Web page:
‘Olaf’ returns to parlor’s name

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By John Morton

In a measure to preserve more than 40 years of history at its Siesta Key Village location, the ice cream parlor formerly known as Big Olaf Creamery has finally settled on what one could consider a compromise, but certainly effective, new name: Olaf’s Siesta Village Ice Cream.
New signage at the business, located at 5208 Ocean Blvd., features the new name. After Big Olaf’s production plant in Sarasota was shut down in July 2022 due to a deadly listeria outbreak, the Siesta location was one of many franchisees to no longer carry the product, instead switching to the Yoder’s Southern Creamery brand.

One of the new signs at what is now called Olaf’s Siesta Village Ice Cream. (photo by John Morton)

As a result, all branding associated with Big Olaf was directed to be removed. After being closed for about a week for cleaning, the Siesta location operated for months without a name. Then, it temporarily switched to Siesta Village Ice Cream before settling on the name that still featured the word “Olaf,” known to so many longtime patrons, and dropping the word “Big” to avoid a possible trademark issue.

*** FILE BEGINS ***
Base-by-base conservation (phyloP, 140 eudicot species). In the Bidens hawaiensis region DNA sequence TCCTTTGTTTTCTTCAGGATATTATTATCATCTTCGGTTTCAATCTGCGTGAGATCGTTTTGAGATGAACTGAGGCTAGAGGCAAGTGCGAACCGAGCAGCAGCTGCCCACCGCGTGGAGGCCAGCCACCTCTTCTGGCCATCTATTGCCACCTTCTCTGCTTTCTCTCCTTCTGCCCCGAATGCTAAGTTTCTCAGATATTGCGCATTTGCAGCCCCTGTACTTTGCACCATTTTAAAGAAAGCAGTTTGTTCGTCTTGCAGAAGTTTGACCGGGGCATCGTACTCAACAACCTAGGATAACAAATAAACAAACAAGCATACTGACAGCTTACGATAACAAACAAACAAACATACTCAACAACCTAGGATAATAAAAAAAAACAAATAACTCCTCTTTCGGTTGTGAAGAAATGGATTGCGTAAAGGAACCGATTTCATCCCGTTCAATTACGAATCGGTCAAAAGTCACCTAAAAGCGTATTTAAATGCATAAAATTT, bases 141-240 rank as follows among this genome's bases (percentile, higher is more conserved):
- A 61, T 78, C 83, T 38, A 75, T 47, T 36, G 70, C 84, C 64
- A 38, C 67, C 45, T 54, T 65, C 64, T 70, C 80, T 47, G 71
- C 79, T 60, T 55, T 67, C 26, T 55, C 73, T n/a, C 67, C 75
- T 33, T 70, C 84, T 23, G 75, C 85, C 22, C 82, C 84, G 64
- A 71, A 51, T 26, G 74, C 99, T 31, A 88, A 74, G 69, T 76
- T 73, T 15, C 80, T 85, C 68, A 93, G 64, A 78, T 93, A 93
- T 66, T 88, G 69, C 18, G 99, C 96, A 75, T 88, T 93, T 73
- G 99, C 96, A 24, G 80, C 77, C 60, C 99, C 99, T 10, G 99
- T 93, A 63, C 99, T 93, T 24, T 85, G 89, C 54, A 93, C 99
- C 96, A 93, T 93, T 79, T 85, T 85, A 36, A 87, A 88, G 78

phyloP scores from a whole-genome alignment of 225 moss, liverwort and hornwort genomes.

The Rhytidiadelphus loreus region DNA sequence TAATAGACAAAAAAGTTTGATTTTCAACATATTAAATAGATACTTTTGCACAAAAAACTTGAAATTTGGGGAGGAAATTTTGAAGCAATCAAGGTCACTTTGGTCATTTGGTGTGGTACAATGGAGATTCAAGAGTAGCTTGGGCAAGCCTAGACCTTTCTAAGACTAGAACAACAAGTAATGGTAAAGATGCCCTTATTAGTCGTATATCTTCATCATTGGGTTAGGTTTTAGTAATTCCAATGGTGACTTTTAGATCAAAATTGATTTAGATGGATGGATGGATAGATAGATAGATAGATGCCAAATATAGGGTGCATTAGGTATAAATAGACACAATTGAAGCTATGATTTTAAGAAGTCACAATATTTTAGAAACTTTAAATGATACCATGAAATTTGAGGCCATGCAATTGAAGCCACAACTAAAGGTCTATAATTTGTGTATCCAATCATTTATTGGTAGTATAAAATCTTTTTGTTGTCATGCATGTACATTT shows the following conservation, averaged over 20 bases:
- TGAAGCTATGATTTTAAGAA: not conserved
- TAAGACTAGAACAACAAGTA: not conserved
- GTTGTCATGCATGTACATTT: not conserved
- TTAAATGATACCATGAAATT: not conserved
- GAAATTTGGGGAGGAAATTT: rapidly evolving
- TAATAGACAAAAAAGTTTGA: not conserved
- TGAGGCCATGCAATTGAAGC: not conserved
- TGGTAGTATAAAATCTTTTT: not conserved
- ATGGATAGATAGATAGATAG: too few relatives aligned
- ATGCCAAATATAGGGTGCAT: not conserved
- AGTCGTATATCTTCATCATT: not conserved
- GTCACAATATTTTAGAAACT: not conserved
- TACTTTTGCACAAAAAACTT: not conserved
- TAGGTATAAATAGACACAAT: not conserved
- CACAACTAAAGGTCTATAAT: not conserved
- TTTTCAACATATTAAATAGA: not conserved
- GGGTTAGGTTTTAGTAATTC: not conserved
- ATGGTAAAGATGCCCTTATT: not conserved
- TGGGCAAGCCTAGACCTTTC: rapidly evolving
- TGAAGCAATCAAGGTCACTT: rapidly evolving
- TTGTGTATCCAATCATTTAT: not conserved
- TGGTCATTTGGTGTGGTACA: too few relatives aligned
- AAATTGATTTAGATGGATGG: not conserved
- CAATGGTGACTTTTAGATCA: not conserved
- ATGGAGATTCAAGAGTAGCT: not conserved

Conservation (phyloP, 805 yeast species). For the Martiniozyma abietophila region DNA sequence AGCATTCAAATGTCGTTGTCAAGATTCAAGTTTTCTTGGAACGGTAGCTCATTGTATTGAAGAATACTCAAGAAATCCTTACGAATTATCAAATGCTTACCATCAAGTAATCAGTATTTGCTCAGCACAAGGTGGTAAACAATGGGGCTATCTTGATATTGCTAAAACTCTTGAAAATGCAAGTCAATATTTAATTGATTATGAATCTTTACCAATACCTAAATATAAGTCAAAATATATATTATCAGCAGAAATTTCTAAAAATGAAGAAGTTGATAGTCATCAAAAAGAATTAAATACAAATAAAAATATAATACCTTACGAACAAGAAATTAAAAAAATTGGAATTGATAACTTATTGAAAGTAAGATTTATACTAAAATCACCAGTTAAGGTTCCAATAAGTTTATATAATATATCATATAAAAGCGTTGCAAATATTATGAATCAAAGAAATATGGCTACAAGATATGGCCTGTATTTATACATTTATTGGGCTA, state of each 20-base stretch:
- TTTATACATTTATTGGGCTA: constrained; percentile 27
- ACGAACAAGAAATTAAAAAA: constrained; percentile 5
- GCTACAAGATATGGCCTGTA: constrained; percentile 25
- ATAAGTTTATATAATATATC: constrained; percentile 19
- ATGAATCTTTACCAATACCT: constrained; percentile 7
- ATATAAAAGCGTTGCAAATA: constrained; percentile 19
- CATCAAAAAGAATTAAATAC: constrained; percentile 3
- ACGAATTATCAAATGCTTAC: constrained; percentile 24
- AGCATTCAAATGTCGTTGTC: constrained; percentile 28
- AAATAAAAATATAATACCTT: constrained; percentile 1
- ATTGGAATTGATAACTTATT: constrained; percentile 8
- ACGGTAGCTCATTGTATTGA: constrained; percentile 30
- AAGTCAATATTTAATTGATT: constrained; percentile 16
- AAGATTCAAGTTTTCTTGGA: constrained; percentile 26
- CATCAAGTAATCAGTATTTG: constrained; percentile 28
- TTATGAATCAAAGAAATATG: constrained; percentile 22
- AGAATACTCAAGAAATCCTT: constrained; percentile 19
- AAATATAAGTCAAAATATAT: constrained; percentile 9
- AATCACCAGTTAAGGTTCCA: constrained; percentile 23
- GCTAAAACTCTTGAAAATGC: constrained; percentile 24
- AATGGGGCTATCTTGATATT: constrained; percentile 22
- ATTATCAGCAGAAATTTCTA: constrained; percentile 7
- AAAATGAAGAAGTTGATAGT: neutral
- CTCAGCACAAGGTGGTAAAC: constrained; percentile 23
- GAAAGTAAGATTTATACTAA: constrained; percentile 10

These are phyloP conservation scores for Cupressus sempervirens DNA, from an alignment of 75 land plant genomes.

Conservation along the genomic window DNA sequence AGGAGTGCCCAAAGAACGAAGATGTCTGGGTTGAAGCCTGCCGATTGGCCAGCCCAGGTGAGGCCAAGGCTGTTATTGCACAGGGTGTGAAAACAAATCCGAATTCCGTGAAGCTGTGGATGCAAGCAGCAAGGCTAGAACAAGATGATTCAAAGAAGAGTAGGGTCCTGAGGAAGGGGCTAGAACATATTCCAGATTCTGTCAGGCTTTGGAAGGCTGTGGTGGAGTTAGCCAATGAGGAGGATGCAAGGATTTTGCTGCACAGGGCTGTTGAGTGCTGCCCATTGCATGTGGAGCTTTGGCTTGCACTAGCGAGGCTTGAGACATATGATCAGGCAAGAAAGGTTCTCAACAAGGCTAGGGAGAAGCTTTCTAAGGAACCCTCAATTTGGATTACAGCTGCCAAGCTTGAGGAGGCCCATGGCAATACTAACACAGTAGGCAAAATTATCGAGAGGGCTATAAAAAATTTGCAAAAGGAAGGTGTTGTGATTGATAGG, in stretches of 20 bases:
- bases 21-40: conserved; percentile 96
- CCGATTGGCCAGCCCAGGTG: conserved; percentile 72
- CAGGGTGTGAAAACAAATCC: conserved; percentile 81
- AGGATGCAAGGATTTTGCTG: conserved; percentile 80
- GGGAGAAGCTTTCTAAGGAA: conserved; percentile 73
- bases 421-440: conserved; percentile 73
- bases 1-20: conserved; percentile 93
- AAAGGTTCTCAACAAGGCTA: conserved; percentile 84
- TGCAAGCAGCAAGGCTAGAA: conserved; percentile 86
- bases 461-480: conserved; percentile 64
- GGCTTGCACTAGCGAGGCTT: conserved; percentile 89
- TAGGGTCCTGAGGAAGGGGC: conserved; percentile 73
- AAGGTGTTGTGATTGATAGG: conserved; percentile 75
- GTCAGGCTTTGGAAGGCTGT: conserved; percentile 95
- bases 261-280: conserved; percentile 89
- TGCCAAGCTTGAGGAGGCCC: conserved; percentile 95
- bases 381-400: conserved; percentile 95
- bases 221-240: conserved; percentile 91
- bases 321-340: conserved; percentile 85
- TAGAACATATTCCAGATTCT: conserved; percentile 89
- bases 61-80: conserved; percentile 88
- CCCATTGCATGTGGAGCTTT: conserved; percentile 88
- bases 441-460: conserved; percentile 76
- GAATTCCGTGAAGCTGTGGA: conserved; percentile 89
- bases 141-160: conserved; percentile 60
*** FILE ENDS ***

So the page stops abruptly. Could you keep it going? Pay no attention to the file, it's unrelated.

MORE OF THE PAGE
The business’ owner declined any comment, manager Caitlyn Bray said.
The Centers for Disease Control and Prevention in November announced its investigation into the outbreak had been concluded. It caused 28 illnesses, including one death and a miscarriage, during a span of 20 months. A wrongful lawsuit was filed against Big Olaf by the family of former Sarasota resident Mary Billman, who died Jan. 29, 2022, after eating Big Olaf ice cream at its Bahia Vista location. A jury in January of 2023 awarded the family $4 million.
Big Olaf was presented with information of concern from the CDC on July 1, with Big Olaf responding in part that the accusations were “speculative” and that the company was being unfairly targeted.
However, health inspections first conducted July 7 at the Cattleman Road production facility resulted in positive tests for listeria among nine of the samples collected. Big Olaf then issued a recall of its products on July 13.
Further inspections took place between July 19 and Sept. 1. On Dec. 9, the U.S. Food and Drug Administration notified Big Olaf that it had not addressed violations outline in a report relating to those inspections, warning the company it had 15 days to act. The results of that warning have yet to be reported.

Another new sign stretches across the building’s front. (photo by John Morton)
John Morton
Author: John Morton

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